Then again, many aspects of Faran-Asia’s non-musical exploits during the furlough did come in handy when she eventually settled on her current line of work.
“I studied acting for a year at Bikurei Ha’itim [Multidisciplinary Performing Arts Center in Tel Aviv], and I put on a monologue there every six months. It was great.”
Thespian abilities are, of course, crucial for opera singers, and Faran-Asia upped her acting ante when she subsequently attended the Buchmann-Mehta School of Music of the University of Tel Aviv.
“I also studied acting during my bachelor’s and master’s degrees, but that was directly connected to music. I am a good combination [of singing and acting skills],” she says.
The singer says that her shotsnapping pursuits also leave their imprint on what she does for a living today.
“As a child, I had a wild dream of being a National Geographic photographer and traveling the world taking amazing pictures. I always had a good camera from the age of 13, and I was always documenting different events in my life,” she recounts.
That came into Faran-Asia’s exploratory career forays.
“I studied at [Tel Aviv photography school] Camera Obscura for half a year, but then I realized that I was not going to be a professional photographer,” she says.
The majority of students come to their academic studies fresh out of the army or straight after high school, with little in the way of street-level experience, but Faran- Asia not only began her degree at a relatively late age, but she had also accrued a bulging professional portfolio and brought street cred to the classroom. Even so, she found she had a lot to learn from her cloistered milieu.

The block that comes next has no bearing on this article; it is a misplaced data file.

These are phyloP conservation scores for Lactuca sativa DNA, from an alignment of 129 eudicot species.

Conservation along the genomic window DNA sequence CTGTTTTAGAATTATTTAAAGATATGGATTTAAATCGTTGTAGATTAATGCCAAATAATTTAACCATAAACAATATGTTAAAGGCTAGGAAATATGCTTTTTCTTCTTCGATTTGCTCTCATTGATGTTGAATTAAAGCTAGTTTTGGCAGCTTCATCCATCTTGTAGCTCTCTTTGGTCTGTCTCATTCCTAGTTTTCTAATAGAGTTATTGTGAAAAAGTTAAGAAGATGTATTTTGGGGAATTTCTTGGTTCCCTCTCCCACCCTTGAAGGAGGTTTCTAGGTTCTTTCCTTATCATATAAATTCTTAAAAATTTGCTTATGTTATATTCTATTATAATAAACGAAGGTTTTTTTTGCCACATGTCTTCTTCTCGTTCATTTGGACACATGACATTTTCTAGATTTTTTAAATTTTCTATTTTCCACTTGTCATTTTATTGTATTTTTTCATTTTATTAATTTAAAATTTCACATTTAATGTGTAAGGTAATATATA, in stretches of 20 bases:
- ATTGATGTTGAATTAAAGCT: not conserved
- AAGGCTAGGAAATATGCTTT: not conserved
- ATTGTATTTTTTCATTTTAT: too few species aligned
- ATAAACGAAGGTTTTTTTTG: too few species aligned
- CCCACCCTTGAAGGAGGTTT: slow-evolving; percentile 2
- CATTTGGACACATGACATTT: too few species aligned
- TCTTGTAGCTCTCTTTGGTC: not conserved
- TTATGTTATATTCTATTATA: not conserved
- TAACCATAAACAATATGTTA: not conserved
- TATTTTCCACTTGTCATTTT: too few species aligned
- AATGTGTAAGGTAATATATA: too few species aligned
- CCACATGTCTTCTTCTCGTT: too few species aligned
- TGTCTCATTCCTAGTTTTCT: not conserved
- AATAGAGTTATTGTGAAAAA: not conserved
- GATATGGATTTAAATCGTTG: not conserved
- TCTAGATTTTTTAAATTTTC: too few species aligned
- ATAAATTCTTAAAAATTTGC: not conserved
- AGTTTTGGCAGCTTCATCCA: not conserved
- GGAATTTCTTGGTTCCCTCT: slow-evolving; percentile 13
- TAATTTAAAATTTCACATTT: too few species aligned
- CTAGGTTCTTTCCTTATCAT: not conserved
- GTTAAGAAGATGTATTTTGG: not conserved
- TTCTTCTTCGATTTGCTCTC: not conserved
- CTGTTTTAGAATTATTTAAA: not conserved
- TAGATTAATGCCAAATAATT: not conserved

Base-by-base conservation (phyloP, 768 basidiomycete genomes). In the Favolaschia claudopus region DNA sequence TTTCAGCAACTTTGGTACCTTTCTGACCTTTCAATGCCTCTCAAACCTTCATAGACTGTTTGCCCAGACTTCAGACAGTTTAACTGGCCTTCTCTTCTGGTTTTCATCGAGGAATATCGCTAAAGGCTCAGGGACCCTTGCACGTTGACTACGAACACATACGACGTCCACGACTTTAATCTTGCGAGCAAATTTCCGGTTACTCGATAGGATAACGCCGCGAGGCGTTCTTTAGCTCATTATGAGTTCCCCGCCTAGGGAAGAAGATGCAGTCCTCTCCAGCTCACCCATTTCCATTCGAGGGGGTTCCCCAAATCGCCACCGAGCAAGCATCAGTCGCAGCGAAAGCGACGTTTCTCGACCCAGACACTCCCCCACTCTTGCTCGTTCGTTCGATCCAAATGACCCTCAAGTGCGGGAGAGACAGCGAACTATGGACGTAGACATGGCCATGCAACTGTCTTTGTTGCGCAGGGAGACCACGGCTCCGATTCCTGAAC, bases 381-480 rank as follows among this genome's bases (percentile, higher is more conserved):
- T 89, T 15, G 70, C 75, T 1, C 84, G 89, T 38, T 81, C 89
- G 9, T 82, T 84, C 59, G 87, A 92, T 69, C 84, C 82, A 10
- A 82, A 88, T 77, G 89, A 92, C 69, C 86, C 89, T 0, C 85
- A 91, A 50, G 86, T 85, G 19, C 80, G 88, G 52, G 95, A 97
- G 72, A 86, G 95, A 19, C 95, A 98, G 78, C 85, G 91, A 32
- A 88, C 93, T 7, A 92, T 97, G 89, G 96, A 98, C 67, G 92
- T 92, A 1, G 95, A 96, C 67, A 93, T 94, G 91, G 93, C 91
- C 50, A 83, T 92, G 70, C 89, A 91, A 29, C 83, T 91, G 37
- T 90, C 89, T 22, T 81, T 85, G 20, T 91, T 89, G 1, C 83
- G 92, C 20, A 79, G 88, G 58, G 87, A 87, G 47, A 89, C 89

“Yes, I had lots of experience, and the academy introduced me to a lot of new areas,” she notes.
“In the academy, I was totally myself, on my own. I was a student, whereas before that I was part of an ensemble or had a choir behind me as a soloist. That was the main innovation as far as I was concerned.”
There was another important difference between Faran-Asia and most of her classmates, which had a telling effect on her career path.
“My son was born while I was a student, so I didn’t follow the normal course of trying out at one of the local opera studios or somewhere in Europe or the United States. I stayed in Israel and carried on to a master’s degree and developed my career here. I am not sorry about that at all,” she asserts.
The proof of Faran-Asia’s professional pudding is here to be heard and enjoyed, and she is excited about her upcoming role in Israel in Egypt.
“I have done quite a few works by Handel, and I reached the semifinal in a Handel competition in London, but this is the first time I will be singing in this work. I am having a wonderful time preparing for it, and I am part of the choir, too, so I am very involved with the whole production. This is a great work. It has all of Handel’s touches – dramatic parts and very intimate sections. For me, this is one of his great works,” she says.
For tickets and more information: (02) 560-5755; *3221; 072-275- 3221; www.bravo.jbo.co.il or www.jerusalem-theatre.co.il